Belarusian rock band Molchat Doma are unlikely Covid stars

by James Hendicott
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Feeling a little dingy? As we head into what, unfortunately, looks likely to be a real winter of discontent, it’s probably fair to say you’re very much not alone if you’re feeling less than your best.

One of the indicators of that collective malaise, perhaps, is the rise of a pointedly dingy rock band from Minsk.

Молчат Дома, or Molchat Doma (‘houses are silent’) in English, are racking up millions of plays across streaming websites as their music connects with a broad audience, expressing, as it does, a certain air of moody hopelessness.

Part of a rising genre of music called ‘cold-wave’ or ‘doomer’, the Belarussians formed back in 2017, but are heavily influenced by Perestroika-era Soviet rock music, and have often drawn comparisons to the likes of Joy Division and The Cure for atmospherics found in their solemn brand of synth-addled tunes.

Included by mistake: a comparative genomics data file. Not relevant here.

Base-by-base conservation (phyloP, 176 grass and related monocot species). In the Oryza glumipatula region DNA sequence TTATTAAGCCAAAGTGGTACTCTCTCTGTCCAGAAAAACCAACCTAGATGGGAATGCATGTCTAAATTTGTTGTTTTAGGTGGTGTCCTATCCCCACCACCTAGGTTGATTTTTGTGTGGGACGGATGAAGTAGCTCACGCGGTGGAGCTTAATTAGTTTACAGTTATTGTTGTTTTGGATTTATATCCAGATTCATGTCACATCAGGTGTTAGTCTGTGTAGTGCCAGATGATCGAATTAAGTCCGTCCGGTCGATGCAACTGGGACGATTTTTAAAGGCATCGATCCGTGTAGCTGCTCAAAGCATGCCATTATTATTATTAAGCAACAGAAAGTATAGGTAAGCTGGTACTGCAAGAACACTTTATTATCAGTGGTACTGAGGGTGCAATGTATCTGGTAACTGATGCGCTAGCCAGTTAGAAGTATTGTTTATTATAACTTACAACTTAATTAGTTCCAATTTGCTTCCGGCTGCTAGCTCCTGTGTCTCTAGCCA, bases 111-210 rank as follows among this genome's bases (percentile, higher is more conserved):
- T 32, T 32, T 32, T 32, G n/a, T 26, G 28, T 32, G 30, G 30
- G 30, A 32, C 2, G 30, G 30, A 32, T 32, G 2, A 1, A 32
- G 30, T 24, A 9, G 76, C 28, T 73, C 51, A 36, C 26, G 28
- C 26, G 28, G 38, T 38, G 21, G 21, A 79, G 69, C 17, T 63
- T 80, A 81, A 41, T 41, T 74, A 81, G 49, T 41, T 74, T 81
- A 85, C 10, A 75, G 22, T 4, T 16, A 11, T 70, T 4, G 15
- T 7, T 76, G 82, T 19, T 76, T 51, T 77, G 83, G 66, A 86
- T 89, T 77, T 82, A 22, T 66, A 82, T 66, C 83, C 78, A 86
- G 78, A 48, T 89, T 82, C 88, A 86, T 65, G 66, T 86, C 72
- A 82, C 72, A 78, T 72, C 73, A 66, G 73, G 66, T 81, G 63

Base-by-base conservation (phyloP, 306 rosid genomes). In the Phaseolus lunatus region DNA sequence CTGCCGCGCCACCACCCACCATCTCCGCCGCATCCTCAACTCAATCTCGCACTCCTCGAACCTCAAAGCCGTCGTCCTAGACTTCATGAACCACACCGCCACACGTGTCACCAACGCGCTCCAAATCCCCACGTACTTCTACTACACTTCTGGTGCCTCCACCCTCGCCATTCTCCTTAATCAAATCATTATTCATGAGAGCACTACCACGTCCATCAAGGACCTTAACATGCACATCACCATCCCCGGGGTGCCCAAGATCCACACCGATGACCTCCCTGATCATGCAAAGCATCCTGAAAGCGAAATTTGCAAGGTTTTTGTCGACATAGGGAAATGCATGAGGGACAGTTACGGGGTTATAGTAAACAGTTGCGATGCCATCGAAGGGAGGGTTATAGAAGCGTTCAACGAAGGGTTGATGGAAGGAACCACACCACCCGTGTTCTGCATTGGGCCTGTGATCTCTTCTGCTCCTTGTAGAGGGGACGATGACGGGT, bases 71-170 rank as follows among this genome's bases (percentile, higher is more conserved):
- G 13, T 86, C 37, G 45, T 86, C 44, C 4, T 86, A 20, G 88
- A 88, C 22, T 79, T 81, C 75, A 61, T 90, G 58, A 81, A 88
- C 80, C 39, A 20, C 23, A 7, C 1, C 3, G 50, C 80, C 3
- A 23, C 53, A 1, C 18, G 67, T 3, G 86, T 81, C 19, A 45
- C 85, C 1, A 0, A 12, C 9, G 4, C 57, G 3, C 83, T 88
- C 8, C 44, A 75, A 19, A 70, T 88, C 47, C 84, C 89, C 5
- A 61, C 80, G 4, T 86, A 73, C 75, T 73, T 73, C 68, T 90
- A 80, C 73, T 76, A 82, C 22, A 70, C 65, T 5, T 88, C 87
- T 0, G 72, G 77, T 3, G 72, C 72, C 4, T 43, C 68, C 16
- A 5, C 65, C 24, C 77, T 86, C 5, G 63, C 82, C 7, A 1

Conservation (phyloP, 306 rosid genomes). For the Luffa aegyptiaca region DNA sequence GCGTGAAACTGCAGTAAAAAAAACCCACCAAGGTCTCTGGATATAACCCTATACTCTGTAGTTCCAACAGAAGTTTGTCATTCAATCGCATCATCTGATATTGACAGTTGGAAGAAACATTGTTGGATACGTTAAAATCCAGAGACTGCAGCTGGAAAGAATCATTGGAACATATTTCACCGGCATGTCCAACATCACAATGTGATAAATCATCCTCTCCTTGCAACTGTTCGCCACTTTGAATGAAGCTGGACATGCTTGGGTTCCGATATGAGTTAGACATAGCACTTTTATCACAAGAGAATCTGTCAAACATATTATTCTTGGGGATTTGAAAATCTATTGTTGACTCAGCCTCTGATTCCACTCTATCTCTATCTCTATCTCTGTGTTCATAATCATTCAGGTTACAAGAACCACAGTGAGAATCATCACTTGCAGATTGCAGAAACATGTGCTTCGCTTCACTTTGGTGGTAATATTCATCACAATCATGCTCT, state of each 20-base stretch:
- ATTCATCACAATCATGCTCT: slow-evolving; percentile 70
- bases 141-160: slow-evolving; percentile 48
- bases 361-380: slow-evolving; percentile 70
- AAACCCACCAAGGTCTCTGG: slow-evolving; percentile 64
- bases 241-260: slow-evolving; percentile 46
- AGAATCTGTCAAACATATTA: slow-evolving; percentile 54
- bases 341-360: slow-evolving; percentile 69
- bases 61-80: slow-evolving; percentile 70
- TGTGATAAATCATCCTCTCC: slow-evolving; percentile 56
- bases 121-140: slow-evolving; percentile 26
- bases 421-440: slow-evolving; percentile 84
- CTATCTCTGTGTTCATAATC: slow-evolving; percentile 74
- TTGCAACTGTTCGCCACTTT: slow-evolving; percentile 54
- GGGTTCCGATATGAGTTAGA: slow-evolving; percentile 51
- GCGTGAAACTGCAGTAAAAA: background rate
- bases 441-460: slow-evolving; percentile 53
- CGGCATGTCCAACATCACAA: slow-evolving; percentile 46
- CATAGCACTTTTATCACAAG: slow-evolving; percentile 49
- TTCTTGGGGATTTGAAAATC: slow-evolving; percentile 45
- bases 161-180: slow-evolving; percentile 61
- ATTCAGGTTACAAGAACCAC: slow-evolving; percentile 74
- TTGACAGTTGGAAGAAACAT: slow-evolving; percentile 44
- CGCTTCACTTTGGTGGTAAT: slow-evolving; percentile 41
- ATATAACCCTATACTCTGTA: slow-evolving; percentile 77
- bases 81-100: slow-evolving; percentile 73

New album ‘Monument’, released on US label Sacred Bones, is widely expected to be the biggest launch pad yet for a band that have featured heavily across playlists and backing tracks in recent months. Their third record featuring some very Soviet-style iconography on the front cover, though the content – largely in their native language – is said to be quite abrasive towards Russian influence in the region.

The coronavirus’ main musical trend to date has been the release of bedroom-recorded albums, the live-streaming of concerts with no one in attendance, and concerns for the continued welfare of musicians who were relying on their work for income.

Molchat Doma surpasses the practicalities and seems to sum up the dinginess of the reality around the industry at the moment. It’s a shame for them, perhaps, that the dark mood their music portrays is likely to lift just as the band are able to tour again.

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